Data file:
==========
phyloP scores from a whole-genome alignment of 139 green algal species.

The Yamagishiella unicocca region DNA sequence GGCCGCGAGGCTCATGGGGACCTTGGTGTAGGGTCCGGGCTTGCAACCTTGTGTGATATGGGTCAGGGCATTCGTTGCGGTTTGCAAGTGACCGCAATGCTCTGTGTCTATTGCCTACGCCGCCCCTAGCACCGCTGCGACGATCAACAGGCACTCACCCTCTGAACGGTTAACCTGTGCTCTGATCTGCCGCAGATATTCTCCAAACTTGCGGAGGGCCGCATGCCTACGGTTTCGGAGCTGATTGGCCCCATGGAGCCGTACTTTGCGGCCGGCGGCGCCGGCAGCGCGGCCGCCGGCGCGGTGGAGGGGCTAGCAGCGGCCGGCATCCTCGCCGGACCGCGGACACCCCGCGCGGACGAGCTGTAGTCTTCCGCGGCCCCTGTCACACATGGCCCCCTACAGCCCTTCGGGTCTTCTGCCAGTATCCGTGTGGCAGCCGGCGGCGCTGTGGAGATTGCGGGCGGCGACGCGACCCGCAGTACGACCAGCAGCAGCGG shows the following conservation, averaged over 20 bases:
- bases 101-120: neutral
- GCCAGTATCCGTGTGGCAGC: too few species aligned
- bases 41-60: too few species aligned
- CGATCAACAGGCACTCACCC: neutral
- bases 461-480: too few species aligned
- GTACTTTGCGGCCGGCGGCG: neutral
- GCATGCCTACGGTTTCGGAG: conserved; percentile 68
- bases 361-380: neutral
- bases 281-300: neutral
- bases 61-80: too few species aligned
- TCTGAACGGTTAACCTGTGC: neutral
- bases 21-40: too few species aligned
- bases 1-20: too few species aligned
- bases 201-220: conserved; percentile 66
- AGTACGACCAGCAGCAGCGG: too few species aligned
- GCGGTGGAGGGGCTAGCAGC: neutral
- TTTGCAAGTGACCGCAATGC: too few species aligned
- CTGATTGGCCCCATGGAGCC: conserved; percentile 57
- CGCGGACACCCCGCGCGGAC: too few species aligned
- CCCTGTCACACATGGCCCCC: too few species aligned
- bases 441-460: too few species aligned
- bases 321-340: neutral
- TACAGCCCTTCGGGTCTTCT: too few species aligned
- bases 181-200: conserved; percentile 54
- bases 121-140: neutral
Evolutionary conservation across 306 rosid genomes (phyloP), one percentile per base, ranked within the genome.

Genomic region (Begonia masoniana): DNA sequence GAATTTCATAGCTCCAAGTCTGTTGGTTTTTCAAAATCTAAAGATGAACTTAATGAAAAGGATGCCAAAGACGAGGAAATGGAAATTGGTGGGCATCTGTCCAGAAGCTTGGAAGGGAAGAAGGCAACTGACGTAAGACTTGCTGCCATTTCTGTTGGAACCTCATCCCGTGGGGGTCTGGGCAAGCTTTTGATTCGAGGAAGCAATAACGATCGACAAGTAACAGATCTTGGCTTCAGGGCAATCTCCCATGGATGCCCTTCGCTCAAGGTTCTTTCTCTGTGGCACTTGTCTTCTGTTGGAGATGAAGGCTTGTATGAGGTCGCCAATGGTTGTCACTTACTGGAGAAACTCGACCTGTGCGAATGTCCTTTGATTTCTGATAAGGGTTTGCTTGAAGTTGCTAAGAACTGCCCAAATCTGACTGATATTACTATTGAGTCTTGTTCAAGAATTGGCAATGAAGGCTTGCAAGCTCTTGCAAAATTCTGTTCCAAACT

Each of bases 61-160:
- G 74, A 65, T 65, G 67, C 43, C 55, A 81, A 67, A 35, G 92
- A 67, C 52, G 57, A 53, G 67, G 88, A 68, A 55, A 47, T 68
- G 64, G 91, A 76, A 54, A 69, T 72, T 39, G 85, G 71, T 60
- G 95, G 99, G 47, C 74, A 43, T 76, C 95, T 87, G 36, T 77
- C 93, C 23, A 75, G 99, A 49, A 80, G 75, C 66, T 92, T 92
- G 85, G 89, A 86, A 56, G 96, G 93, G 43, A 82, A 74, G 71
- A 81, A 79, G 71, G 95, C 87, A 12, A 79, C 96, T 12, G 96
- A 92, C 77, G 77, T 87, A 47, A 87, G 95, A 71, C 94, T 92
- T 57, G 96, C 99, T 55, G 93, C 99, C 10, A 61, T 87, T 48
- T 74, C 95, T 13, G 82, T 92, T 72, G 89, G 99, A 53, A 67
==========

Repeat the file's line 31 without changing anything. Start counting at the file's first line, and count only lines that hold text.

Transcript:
- G 74, A 65, T 65, G 67, C 43, C 55, A 81, A 67, A 35, G 92